Immigration officials mum on Ramon Hernandez case
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How can someone who’s apparently in the country illegally manage to stay in the US with at least three drunken driving convictions on his record?
That question has yet to be answered as another angle in the story surrounding Ramon Hernandez emerges.
Hernandez is sitting in jail in San Miguel County, charged with drunken driving in an accident back in June that caused the death of the unborn child of Aileen Smith, who was seven months pregnant with a boy she and her husband had already named Dimitri.Hernandez has entered a plea of not guilty and his attorney insists the 43-year-old laborer from Honduras was not driving the vehicle that hit the Smith’s SUV.
But regardless of the plea, it’s been learned the federal government’s Immigration and Customs Enforcement (ICE) agency has placed a “detainer hold” on Hernandez, indicating his immigration status is in question.
But even if Hernandez entered the country legally, he has racked up at least three (and maybe four) DWI convictions during his time in the US.
How did he manage to avoid deportation? And if he had been deported in the past, how did he end up back in the country? And, as reports have indicated, produce a Social Security number? Did ICE have prior holds on Hernandez or is this the first time he’s finally been identified as being in the country illegally?
Good questions, but the Letitia Zamarripa at the ICE field office in El Paso in charge of cases in New Mexico and West Texas has not returned numerous phone calls and e-mails from Capitol Report New Mexico asking about the Hernandez arrest.
Hernandez’ attorney, Ben Andrew Mondragon, told Capitol Report New Mexico, “I’m not an immigration lawyer so you should keep that in mind, but it is my understanding that immigrants can be deported for causes of moral turpitude and I believe that a DWI is not a crime of moral turpitude that calls for automatic [expulsion from the country].”
Mondragon said that Hernandez has been in the US for “about 15 years.”
“Every district [in New Mexico] operates a little different,” one prosecutor who preferred not to have his name used told Capitol Report New Mexico, adding, “There’s no real uniformity across the state when it comes to detention.”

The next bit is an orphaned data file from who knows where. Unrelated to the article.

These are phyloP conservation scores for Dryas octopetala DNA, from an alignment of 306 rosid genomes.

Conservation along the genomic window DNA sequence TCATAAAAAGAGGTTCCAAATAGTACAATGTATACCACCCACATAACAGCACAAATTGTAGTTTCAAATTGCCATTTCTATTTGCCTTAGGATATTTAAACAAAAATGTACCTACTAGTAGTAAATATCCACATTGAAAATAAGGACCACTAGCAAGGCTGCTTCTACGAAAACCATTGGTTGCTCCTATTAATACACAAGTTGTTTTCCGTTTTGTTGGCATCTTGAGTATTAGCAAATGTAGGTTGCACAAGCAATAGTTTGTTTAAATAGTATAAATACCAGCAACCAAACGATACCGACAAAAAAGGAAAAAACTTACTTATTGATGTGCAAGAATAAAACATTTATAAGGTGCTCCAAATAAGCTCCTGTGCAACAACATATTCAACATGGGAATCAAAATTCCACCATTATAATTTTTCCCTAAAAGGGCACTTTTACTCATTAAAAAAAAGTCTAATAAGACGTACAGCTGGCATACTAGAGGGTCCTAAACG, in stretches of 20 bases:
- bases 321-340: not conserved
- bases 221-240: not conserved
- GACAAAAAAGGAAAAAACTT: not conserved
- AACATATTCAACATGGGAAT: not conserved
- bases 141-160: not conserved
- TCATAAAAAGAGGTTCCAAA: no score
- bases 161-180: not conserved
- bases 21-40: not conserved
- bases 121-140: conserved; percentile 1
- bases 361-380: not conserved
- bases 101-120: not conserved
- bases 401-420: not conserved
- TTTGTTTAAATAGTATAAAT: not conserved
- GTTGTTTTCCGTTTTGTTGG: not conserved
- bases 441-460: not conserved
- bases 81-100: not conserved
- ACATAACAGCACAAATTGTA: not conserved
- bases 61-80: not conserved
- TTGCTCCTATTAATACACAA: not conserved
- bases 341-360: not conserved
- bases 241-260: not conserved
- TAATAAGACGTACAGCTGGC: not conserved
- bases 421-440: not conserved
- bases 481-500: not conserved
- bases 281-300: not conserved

“This is a very sad case and it’s even sadder to say, I hear of these every week in every state,” said Bob Dane of the Federation for American Immigration Reform, based in Washington DC that advocates for strict enforcement of immigration laws. “When the only criteria for an illegal alien to be removed – or even processed – is a violent criminal history, the system is rigged to release the overwhelming majority of illegal aliens back onto the streets. This tragedy did not have to happen had the law been followed.”
After losing her unborn child, Aileen Smith of Colorado Springs has posted an online petition calling on New Mexico to toughen its laws regarding repeat drunk drivers. We asked her if the revelation that Hernandez is apparently in the country illegally increases her anger, but Smith replied by e-mail, “NO, because DWI affect everyone regardless oftheir immigration status, sex, color, religious background. It is an epidemic that needs to be treated.”
Hernandez has been sitting in the San Miguel County Detention Facility since the June 11 accident and it looks like he’ll be sitting there for a while.
In addition to the ICE detainer hold, Hernandez has been unable to post $25,000 bond.
His pretrial hearing isn’t set until Jan. 28 of next year and absent a plea agreement, a full-scale trial isn’t expected to begin until the end of February or March.
“He would obviously like to get out of jail and be with his family,” said attorney Mondragon, who says he can produce a witness who can attest that Hernandez was not driving the vehicle. “My client was stuck in the seat belt,” on the passenger side of the vehicle after the accident, Mondragon said.
*May 2000: Hernandez pleaded guilty to DWI in Santa Fe Magistrate Court, was sentenced to fines and DWI school but court records say he did not complete the program
*May 2003: Motor Vehicle Departmet records show Hernandez again convicted of DWI
*New Year’s Day, 2004: Hernadez was charged with another DWI but the incident was recorded as a second offense, not a third offense. Convicted in Magistrate Court and sentenced to 364 days in jail (all but four days, however, were suspended), Hernandez got three years of unsupervised probation and was ordered to perform 48 hours of community service, attend alcohol screening, have an ignition interlock installed in his vehicle and pay a $500 fine and $215 in court costs. But when the case was resloved, Hernanded got credit for $453 in unpaid fines after serving 11 days in jail. “So DWI No. 3 got him less than two weeks behind bars,” a recent editorial in the Journal remarked.
In addition to all that, the Journal reported Hernandez had his license suspended in 2009 for an open container violation in Sandoval County and was ordered to pay a $75 fine. He was fined $85 for a seat belt violation in 2011. Neither fine has been paid, according to MVD records.
Here’s coverage of the accident scene from KRQE-TV, including dashboard camera video the includes a snippet of the conversation Hernandez had with police: http://www.krqe.com/dpp/news/crime/repeat-dwi-driver-denied-role-in-fatal
Posted under Capitol Report.
Tags: Aileen Smith, Albuquerque Journal, Ben Andrew Mondragon, Capitol Report New Mexico, Federation for American Immigration Reform, Immigration and Customs Enforcement, KRQE-TV, Ramon Hernandez